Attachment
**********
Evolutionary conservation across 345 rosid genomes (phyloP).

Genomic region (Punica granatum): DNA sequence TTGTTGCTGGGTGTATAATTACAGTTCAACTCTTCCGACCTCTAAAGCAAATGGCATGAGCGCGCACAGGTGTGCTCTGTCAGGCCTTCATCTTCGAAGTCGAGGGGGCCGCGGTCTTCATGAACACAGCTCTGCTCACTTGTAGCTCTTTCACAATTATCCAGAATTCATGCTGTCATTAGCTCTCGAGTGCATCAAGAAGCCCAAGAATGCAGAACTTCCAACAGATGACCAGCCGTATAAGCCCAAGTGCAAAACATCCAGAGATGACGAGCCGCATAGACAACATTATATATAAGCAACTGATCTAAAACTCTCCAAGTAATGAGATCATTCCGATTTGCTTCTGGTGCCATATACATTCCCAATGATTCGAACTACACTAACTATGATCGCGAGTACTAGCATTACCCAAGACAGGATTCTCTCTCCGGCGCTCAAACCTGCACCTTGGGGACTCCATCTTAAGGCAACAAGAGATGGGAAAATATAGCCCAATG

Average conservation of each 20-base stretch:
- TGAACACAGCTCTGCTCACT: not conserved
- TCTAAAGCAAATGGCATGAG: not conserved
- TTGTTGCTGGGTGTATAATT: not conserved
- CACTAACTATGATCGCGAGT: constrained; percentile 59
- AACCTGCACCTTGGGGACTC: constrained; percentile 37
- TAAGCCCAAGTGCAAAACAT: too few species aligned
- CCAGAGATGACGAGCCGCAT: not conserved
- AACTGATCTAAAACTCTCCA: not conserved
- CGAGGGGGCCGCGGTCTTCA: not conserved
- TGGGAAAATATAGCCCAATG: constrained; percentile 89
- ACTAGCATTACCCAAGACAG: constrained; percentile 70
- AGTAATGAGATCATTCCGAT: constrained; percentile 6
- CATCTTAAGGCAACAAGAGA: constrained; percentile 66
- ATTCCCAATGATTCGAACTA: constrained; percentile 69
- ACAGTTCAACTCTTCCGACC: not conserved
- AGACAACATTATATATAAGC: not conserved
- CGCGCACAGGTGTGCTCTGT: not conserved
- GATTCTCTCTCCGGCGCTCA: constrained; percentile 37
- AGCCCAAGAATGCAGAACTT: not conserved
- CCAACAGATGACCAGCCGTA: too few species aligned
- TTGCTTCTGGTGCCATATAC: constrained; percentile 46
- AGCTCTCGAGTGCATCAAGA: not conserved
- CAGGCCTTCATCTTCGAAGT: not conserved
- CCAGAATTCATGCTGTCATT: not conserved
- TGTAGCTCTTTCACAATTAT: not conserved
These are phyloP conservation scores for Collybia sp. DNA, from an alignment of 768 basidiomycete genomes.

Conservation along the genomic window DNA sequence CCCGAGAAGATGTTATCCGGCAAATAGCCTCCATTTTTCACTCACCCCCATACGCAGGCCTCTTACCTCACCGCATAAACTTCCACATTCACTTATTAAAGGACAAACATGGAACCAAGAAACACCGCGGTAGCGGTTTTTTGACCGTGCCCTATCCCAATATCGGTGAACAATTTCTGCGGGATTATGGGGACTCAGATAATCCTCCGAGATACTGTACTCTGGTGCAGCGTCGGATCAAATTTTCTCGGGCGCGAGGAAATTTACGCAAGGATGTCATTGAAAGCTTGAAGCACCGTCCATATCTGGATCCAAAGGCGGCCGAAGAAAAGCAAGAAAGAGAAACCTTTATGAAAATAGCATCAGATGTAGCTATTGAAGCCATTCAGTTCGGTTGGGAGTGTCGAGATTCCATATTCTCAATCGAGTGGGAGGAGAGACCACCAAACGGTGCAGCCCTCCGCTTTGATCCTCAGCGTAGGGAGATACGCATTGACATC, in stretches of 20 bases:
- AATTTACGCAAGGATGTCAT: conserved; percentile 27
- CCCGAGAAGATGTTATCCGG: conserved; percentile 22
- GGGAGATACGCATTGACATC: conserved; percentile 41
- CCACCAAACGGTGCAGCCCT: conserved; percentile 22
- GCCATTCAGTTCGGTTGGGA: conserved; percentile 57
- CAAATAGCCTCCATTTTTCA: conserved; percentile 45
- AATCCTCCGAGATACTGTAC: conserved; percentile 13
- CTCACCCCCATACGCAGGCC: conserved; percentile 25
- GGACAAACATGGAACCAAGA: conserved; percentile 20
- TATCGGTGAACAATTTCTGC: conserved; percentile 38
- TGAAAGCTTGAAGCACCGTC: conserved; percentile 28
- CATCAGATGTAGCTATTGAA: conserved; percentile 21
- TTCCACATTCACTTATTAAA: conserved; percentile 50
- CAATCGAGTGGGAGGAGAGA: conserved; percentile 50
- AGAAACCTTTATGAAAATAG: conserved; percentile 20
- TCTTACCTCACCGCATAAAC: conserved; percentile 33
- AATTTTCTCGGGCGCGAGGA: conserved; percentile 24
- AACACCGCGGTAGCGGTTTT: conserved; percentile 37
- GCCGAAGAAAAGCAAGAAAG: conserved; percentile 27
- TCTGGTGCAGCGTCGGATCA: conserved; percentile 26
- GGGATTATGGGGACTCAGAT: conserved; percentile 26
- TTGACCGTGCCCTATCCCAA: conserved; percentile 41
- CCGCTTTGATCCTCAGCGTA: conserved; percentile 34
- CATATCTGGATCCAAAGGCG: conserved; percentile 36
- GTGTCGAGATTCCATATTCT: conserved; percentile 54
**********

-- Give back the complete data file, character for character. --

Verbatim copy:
Evolutionary conservation across 345 rosid genomes (phyloP).

Genomic region (Punica granatum): DNA sequence TTGTTGCTGGGTGTATAATTACAGTTCAACTCTTCCGACCTCTAAAGCAAATGGCATGAGCGCGCACAGGTGTGCTCTGTCAGGCCTTCATCTTCGAAGTCGAGGGGGCCGCGGTCTTCATGAACACAGCTCTGCTCACTTGTAGCTCTTTCACAATTATCCAGAATTCATGCTGTCATTAGCTCTCGAGTGCATCAAGAAGCCCAAGAATGCAGAACTTCCAACAGATGACCAGCCGTATAAGCCCAAGTGCAAAACATCCAGAGATGACGAGCCGCATAGACAACATTATATATAAGCAACTGATCTAAAACTCTCCAAGTAATGAGATCATTCCGATTTGCTTCTGGTGCCATATACATTCCCAATGATTCGAACTACACTAACTATGATCGCGAGTACTAGCATTACCCAAGACAGGATTCTCTCTCCGGCGCTCAAACCTGCACCTTGGGGACTCCATCTTAAGGCAACAAGAGATGGGAAAATATAGCCCAATG

Average conservation of each 20-base stretch:
- TGAACACAGCTCTGCTCACT: not conserved
- TCTAAAGCAAATGGCATGAG: not conserved
- TTGTTGCTGGGTGTATAATT: not conserved
- CACTAACTATGATCGCGAGT: constrained; percentile 59
- AACCTGCACCTTGGGGACTC: constrained; percentile 37
- TAAGCCCAAGTGCAAAACAT: too few species aligned
- CCAGAGATGACGAGCCGCAT: not conserved
- AACTGATCTAAAACTCTCCA: not conserved
- CGAGGGGGCCGCGGTCTTCA: not conserved
- TGGGAAAATATAGCCCAATG: constrained; percentile 89
- ACTAGCATTACCCAAGACAG: constrained; percentile 70
- AGTAATGAGATCATTCCGAT: constrained; percentile 6
- CATCTTAAGGCAACAAGAGA: constrained; percentile 66
- ATTCCCAATGATTCGAACTA: constrained; percentile 69
- ACAGTTCAACTCTTCCGACC: not conserved
- AGACAACATTATATATAAGC: not conserved
- CGCGCACAGGTGTGCTCTGT: not conserved
- GATTCTCTCTCCGGCGCTCA: constrained; percentile 37
- AGCCCAAGAATGCAGAACTT: not conserved
- CCAACAGATGACCAGCCGTA: too few species aligned
- TTGCTTCTGGTGCCATATAC: constrained; percentile 46
- AGCTCTCGAGTGCATCAAGA: not conserved
- CAGGCCTTCATCTTCGAAGT: not conserved
- CCAGAATTCATGCTGTCATT: not conserved
- TGTAGCTCTTTCACAATTAT: not conserved
These are phyloP conservation scores for Collybia sp. DNA, from an alignment of 768 basidiomycete genomes.

Conservation along the genomic window DNA sequence CCCGAGAAGATGTTATCCGGCAAATAGCCTCCATTTTTCACTCACCCCCATACGCAGGCCTCTTACCTCACCGCATAAACTTCCACATTCACTTATTAAAGGACAAACATGGAACCAAGAAACACCGCGGTAGCGGTTTTTTGACCGTGCCCTATCCCAATATCGGTGAACAATTTCTGCGGGATTATGGGGACTCAGATAATCCTCCGAGATACTGTACTCTGGTGCAGCGTCGGATCAAATTTTCTCGGGCGCGAGGAAATTTACGCAAGGATGTCATTGAAAGCTTGAAGCACCGTCCATATCTGGATCCAAAGGCGGCCGAAGAAAAGCAAGAAAGAGAAACCTTTATGAAAATAGCATCAGATGTAGCTATTGAAGCCATTCAGTTCGGTTGGGAGTGTCGAGATTCCATATTCTCAATCGAGTGGGAGGAGAGACCACCAAACGGTGCAGCCCTCCGCTTTGATCCTCAGCGTAGGGAGATACGCATTGACATC, in stretches of 20 bases:
- AATTTACGCAAGGATGTCAT: conserved; percentile 27
- CCCGAGAAGATGTTATCCGG: conserved; percentile 22
- GGGAGATACGCATTGACATC: conserved; percentile 41
- CCACCAAACGGTGCAGCCCT: conserved; percentile 22
- GCCATTCAGTTCGGTTGGGA: conserved; percentile 57
- CAAATAGCCTCCATTTTTCA: conserved; percentile 45
- AATCCTCCGAGATACTGTAC: conserved; percentile 13
- CTCACCCCCATACGCAGGCC: conserved; percentile 25
- GGACAAACATGGAACCAAGA: conserved; percentile 20
- TATCGGTGAACAATTTCTGC: conserved; percentile 38
- TGAAAGCTTGAAGCACCGTC: conserved; percentile 28
- CATCAGATGTAGCTATTGAA: conserved; percentile 21
- TTCCACATTCACTTATTAAA: conserved; percentile 50
- CAATCGAGTGGGAGGAGAGA: conserved; percentile 50
- AGAAACCTTTATGAAAATAG: conserved; percentile 20
- TCTTACCTCACCGCATAAAC: conserved; percentile 33
- AATTTTCTCGGGCGCGAGGA: conserved; percentile 24
- AACACCGCGGTAGCGGTTTT: conserved; percentile 37
- GCCGAAGAAAAGCAAGAAAG: conserved; percentile 27
- TCTGGTGCAGCGTCGGATCA: conserved; percentile 26
- GGGATTATGGGGACTCAGAT: conserved; percentile 26
- TTGACCGTGCCCTATCCCAA: conserved; percentile 41
- CCGCTTTGATCCTCAGCGTA: conserved; percentile 34
- CATATCTGGATCCAAAGGCG: conserved; percentile 36
- GTGTCGAGATTCCATATTCT: conserved; percentile 54